Spanish guy with a bike are slightly ahead. But by the time I’ve gone out the door, I saw them returning and reporting the lack of yellow arrows. I convinced them we are on the right track and sure enough we spotted the arrows soon. For the next half an hour or so I’m tossing “mira” back and forth with the Spaniard (mira means look! in Spanish) pointing yellow arrows showing the route, in pale dawn light.
The streets are empty as the city slowly awakens. As we exit the city other peregrinos are slowly catching up.
My feet don’t feel rested this morning, in fact they feel almost as tired as yesterday afternoon, so again I’m wagging like a duck. And in the nearby park I hit on some actual ducks and swans. I throw them some old bread. Swans don’t pay any attention to it unless you throw it right in front of their beak but ducks … they zero in on bread like torpedo boats.
Onwards I go … I can’t seem to shake this city loose … no end in sight. After a while come across a paved promenade with benches every few hundred meters and with first joggers of the morning . Uh … its easy to run when you aren’t carrying a backpack. As the promenade ends I finally I leave Logrono behind me.
A small forest beckons ahead, and around I first corner a Dutch lady and a German guy catch up. The German’s mother is from Croatia … small world.
A clearing comes up with a small shrine and a funny looking statue … at first glance it looks like some Aztec figurine.
The path winds around a lake and lots of people are pole fishing, lined up along the shore. A kind of picnic area comes up next where a kid is unsuccessfully chasing a squirrel. A German girl is going the opposite way … she isn’t lost but going back home. For her it was a hiking holiday … Santiago is not her thing.
I am getting slower and slower, so I take another break, combined with a foot massage. I re-tied my shoelaces to reduce the pressure a bit, and I feel better already.
The path winds through the vineyards.
A group of cyclists passes me by, followed by two Austrian ladies from Salzburg.
Then another wire fence decorated with small crosses made of wood.
Then a hill with a large statue of a bull.
Then its through the vineyards again.
Then I finally reach Navarette. Although its only 10,30 my feet are engaged in serious protest. After a resupply at the small supermarket and a longer snack break I decide on continuing onwards. The way out of town is marked by yellow shells on the buildings.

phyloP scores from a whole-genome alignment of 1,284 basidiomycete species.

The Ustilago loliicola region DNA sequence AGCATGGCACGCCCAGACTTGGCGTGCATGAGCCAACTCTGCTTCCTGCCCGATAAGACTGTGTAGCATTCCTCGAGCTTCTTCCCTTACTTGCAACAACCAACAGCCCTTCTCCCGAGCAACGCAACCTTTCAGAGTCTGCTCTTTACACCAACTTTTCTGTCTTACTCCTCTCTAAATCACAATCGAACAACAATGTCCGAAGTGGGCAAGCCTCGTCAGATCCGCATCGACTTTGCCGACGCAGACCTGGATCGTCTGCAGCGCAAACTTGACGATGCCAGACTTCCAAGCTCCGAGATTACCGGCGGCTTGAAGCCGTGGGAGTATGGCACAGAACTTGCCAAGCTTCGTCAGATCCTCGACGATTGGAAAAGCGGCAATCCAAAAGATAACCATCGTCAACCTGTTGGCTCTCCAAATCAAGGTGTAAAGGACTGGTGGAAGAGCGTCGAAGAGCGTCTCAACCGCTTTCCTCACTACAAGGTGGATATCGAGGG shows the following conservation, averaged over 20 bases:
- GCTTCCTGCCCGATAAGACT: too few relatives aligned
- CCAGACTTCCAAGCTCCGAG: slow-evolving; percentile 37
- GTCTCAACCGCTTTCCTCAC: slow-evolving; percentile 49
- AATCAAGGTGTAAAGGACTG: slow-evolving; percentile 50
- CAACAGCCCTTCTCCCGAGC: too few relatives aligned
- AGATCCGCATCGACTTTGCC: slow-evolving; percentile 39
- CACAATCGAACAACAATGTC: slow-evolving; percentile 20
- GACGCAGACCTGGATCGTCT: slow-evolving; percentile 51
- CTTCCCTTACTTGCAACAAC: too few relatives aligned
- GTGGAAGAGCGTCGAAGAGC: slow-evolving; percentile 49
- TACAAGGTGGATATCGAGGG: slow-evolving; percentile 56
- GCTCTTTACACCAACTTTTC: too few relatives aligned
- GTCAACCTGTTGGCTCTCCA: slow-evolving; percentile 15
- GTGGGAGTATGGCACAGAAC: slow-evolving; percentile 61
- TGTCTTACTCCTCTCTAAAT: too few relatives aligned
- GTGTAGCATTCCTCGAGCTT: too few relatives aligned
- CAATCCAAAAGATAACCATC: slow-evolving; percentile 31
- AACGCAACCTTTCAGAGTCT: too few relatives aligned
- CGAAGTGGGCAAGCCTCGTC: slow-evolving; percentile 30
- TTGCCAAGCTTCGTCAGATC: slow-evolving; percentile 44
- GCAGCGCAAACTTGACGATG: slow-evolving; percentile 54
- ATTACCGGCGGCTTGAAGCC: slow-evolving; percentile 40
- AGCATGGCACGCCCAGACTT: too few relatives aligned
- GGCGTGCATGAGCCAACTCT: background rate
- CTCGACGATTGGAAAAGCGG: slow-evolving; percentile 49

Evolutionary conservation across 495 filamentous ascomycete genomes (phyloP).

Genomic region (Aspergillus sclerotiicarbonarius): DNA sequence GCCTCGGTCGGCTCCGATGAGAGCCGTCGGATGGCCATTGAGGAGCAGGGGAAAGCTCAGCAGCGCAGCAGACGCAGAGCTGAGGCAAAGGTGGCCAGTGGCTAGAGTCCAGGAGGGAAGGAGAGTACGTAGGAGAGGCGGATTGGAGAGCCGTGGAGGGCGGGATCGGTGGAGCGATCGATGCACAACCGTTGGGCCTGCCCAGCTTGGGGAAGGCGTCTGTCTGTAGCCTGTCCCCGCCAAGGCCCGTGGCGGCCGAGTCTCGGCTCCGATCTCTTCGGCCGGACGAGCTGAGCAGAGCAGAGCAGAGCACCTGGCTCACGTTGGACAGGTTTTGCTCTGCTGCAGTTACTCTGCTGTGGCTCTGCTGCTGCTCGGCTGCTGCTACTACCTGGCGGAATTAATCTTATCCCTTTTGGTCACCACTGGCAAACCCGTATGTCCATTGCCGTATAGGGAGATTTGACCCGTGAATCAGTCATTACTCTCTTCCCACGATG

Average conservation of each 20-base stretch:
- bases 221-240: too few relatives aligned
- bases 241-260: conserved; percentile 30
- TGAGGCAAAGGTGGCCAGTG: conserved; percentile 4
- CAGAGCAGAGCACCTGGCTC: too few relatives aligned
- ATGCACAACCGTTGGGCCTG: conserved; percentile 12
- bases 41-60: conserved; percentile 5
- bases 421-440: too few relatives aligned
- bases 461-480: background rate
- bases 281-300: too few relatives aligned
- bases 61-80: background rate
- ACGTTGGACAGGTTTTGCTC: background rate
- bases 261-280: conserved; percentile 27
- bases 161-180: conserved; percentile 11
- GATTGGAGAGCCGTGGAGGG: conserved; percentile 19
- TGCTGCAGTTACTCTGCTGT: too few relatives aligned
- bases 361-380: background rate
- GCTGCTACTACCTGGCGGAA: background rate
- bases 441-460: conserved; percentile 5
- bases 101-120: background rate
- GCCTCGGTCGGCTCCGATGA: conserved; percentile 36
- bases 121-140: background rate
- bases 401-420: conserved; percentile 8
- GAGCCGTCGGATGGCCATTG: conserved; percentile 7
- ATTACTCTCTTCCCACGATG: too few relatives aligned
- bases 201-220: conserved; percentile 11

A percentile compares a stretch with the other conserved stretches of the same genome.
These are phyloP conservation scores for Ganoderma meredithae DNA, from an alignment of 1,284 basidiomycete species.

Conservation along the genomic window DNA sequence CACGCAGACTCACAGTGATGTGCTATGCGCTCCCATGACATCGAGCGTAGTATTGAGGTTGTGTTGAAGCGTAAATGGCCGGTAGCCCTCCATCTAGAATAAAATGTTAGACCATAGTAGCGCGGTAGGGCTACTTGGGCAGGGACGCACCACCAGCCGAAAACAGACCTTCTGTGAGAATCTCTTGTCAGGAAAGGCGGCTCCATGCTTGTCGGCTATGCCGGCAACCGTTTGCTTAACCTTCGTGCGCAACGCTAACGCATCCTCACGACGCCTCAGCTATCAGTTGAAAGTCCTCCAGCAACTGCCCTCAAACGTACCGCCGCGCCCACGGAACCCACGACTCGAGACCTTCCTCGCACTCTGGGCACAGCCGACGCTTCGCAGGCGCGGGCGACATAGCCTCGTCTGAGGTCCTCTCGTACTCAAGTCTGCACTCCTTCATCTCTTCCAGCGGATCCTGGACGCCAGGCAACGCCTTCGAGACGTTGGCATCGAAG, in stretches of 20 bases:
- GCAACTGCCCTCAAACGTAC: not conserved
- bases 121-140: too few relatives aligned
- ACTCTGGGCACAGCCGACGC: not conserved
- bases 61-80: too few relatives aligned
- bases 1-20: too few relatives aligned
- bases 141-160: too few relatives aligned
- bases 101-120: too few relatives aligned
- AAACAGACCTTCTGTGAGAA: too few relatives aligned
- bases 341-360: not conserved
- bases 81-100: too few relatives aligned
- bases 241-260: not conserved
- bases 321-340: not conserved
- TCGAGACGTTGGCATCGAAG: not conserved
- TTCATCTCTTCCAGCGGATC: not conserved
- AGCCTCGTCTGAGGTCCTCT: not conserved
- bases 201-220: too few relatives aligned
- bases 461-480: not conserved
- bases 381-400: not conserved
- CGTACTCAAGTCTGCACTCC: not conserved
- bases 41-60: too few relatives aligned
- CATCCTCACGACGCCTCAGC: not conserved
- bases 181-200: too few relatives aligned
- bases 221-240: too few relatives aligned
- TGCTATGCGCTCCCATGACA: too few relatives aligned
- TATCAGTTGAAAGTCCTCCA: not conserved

Here come the vineyards … again.
A Dutch couple from diner a few days ago passes me by.
I chat a bit with a German couple from nearby Stuttgart who initially confused me for a German.
Its been cloudy all day and now a few raindrops make their appearance. By the time I took out my raincoat it started pouring. Fortunately it didn’t last long. Megi catches up in a while and tells me its another 4 km to Ventosa. Hmmm … I must have missed that small town that is supposed to be in between. Well … if its only 4 km … what’s that but a tiny pebble of eternity.
Here comes a familiar finale … you see a town in a distance … it seems soooo close … and it feels like its taking forever to get there. You walk for ages until you finally reaching the albergue door.
Which appears to be closed.
But not for long … by the time I started to join the Dutch couple sitting on small wall, the hospitalero opened the door to paradise … a place with chairs where you can take of your boots … indescribable pleasure.
After a now familiar routine which includes showering and laundry. I figure out the nature of the problem with my feet. (It took me another week more to figure out the solution, but hey … every problem-solving starts with a first step). My left ankle is quite swollen, that’s why my feet have been protesting so much. After a good soaking of my feet in cold water and applying compress bandage I feel a bit better.
As we rest in the albergue courtyard Koreans girls are surprised at my blister-free feet … both Ginny and her friend have their feet bandaged like a mummy.
Returning to my bed, I just started to realign myself to a horizontal position when I hear a voice calling my name … the Brazilians have arrived.
As the albergue slowly fills up, I go outside looking for a place to eat. The first bar is not too far. Caesar salad, veal with french fries and pudding. My dinner companions are Koreans and Louis the Frenchman who is camping the Camino. Koreans are attempting to teach me their names … which I promptly forgot … and a few words in Korean … likewise.
That was day no. 9.